Backyard Batting Cage Project Grew Into a League of Its Own
It's not uncommon for parents to support their kids' athletic pursuits with more than a back-of-the-garage basketball hoop, as some go so far as to install swimming pools
, backyard skating rinks
, pitching mounds, putting greens and even indoor courts
. But one Minnesota man put a home-made batting cage in his yard that the whole neighborhood could use -- then bought a house next door so that he could expand the facility.
"I've had a lot of crazy ideas; this one worked out well," Rick DesLauriers told Twin Cities TV station KARE
, in its report (see the video below) on how the Minnetonka homeowner started with a few abandoned telephone poles, remodeled his own property, then built next door. DesLauriers has since seen his son, Mike, end up playing college ball, where he set the state record for hits in a high school career and shares a record for hits in a season. But the payoff of DesLauriers' investment and labor didn't stop there. Along with earning spots on tournament teams, the ball-playing of three other neighborhood youths who grew up practicing at the batting cage has earned them athletic scholarships, the TV station says, and a fourth is in the Minnesota Twins minor league system.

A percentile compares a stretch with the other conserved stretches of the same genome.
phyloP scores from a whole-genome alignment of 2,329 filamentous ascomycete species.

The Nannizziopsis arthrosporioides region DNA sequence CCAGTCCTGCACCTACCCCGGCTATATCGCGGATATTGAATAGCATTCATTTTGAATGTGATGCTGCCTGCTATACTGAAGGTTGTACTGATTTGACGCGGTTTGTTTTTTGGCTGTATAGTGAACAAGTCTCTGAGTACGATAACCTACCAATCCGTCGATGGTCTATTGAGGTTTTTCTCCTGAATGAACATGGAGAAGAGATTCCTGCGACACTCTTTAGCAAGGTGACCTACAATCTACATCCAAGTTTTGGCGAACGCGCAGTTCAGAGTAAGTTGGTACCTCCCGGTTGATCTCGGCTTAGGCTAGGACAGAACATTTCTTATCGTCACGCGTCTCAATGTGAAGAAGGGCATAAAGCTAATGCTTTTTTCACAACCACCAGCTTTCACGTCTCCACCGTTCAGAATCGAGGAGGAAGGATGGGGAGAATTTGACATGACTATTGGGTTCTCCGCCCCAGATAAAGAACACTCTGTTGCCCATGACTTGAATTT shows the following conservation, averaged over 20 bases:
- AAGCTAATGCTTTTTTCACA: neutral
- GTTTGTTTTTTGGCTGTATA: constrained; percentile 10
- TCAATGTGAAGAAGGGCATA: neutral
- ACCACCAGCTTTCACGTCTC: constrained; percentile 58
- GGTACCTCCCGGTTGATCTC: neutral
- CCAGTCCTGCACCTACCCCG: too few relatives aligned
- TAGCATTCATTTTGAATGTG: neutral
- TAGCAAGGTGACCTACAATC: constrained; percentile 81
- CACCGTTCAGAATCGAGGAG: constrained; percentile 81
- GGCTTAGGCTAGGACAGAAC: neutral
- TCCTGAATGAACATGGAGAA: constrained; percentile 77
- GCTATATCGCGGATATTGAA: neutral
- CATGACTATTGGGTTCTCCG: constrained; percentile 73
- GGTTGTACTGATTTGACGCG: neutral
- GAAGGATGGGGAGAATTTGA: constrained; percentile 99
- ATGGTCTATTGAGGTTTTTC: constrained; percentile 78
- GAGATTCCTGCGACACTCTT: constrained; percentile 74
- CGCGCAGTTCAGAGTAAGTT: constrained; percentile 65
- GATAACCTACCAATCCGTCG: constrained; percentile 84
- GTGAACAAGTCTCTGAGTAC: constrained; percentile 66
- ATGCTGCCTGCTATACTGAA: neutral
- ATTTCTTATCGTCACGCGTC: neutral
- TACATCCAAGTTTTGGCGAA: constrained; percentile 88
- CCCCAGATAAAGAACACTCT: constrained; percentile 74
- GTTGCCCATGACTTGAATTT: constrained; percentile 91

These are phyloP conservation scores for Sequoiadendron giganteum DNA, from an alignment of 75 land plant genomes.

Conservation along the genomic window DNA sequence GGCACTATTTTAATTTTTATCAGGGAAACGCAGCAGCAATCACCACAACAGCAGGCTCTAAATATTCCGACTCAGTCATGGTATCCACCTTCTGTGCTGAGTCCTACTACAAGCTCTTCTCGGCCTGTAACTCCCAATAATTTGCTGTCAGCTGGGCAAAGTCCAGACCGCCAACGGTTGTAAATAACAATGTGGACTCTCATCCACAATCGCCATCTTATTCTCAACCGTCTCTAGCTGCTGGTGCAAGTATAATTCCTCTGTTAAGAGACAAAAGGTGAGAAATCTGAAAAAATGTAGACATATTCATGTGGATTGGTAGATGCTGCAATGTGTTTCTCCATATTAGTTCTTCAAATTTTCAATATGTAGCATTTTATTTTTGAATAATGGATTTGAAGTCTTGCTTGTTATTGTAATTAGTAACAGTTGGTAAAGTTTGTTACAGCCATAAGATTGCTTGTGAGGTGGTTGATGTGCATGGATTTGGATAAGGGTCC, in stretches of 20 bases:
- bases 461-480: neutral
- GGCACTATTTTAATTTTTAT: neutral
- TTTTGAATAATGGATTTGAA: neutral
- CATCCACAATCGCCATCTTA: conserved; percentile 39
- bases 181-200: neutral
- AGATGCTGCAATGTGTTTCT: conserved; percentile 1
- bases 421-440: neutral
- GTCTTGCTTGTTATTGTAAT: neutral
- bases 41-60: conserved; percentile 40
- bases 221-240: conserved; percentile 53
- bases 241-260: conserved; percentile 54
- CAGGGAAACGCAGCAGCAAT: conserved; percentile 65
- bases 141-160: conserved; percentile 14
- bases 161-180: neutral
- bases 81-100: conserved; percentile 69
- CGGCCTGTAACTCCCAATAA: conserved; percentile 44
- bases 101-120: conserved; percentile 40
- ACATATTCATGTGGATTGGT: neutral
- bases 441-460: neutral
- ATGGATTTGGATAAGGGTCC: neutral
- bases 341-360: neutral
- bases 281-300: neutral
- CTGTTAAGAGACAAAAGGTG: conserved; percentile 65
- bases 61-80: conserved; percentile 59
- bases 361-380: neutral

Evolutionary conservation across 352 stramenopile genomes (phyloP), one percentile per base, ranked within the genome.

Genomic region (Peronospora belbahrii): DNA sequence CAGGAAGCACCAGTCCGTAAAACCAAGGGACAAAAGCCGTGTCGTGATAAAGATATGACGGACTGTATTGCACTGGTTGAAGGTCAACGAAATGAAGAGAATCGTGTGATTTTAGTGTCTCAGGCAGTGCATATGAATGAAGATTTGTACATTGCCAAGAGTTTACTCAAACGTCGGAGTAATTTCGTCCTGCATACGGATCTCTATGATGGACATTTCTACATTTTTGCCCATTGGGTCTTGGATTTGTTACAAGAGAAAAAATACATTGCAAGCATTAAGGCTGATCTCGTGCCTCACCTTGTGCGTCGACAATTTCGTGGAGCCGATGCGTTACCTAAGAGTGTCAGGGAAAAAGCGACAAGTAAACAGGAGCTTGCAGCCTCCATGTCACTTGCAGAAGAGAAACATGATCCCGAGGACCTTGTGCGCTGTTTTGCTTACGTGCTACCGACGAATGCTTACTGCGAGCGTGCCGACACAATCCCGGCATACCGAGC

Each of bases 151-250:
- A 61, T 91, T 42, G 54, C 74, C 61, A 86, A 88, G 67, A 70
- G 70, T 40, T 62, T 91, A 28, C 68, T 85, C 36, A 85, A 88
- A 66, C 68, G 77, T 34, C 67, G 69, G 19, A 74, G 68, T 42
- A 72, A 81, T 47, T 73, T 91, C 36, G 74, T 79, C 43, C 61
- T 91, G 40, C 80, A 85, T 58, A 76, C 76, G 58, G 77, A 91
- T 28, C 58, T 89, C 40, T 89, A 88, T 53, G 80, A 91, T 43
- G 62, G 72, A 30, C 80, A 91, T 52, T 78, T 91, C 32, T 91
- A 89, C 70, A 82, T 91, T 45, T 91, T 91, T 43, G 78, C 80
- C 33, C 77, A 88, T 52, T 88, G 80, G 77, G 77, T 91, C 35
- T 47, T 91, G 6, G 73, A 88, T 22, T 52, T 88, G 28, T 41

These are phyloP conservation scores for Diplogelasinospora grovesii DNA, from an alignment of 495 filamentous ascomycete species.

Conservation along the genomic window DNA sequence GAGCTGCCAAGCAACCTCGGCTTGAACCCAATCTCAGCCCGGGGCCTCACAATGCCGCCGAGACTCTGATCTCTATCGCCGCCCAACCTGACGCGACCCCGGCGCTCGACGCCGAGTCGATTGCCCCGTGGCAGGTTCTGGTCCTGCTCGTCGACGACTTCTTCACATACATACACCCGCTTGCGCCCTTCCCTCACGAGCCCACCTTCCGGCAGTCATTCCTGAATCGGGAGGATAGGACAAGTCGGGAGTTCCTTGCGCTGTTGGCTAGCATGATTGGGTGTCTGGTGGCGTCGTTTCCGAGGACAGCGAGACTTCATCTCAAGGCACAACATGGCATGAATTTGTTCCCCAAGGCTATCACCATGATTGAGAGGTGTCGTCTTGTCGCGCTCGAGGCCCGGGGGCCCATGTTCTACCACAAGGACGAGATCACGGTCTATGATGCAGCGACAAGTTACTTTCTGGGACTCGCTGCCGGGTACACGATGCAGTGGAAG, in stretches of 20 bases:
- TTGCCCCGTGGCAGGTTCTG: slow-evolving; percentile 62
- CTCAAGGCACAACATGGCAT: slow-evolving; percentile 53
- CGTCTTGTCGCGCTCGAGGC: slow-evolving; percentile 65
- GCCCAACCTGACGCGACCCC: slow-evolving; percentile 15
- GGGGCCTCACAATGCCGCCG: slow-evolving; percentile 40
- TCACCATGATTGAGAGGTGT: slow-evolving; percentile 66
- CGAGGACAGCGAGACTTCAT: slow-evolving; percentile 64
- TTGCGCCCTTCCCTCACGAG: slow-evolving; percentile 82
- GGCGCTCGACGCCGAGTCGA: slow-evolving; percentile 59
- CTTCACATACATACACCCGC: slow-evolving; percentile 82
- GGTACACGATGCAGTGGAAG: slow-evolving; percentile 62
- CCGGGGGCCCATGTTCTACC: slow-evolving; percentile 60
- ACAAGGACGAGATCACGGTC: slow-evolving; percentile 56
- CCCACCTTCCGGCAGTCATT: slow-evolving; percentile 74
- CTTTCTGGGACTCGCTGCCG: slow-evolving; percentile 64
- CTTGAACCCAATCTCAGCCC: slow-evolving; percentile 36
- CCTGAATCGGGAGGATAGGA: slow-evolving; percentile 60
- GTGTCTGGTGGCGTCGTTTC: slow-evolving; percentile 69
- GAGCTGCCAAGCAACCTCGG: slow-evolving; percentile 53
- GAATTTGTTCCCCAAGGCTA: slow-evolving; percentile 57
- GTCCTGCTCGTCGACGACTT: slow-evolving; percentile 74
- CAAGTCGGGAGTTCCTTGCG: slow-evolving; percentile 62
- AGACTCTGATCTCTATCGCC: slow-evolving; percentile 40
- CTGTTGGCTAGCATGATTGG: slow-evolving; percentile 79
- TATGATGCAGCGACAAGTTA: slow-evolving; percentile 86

"It can't be a coincidence, can it?" said the father of Minnetonka High School's baseball MVP in the KARE report. "It's not all the same genetic pool. We're not related."
More about unusual DIY projects:
WATCH: How Indiana Man's Roller Coaster Project Grew
Building 'God's Treehouse
Digging a Memorial to Mining
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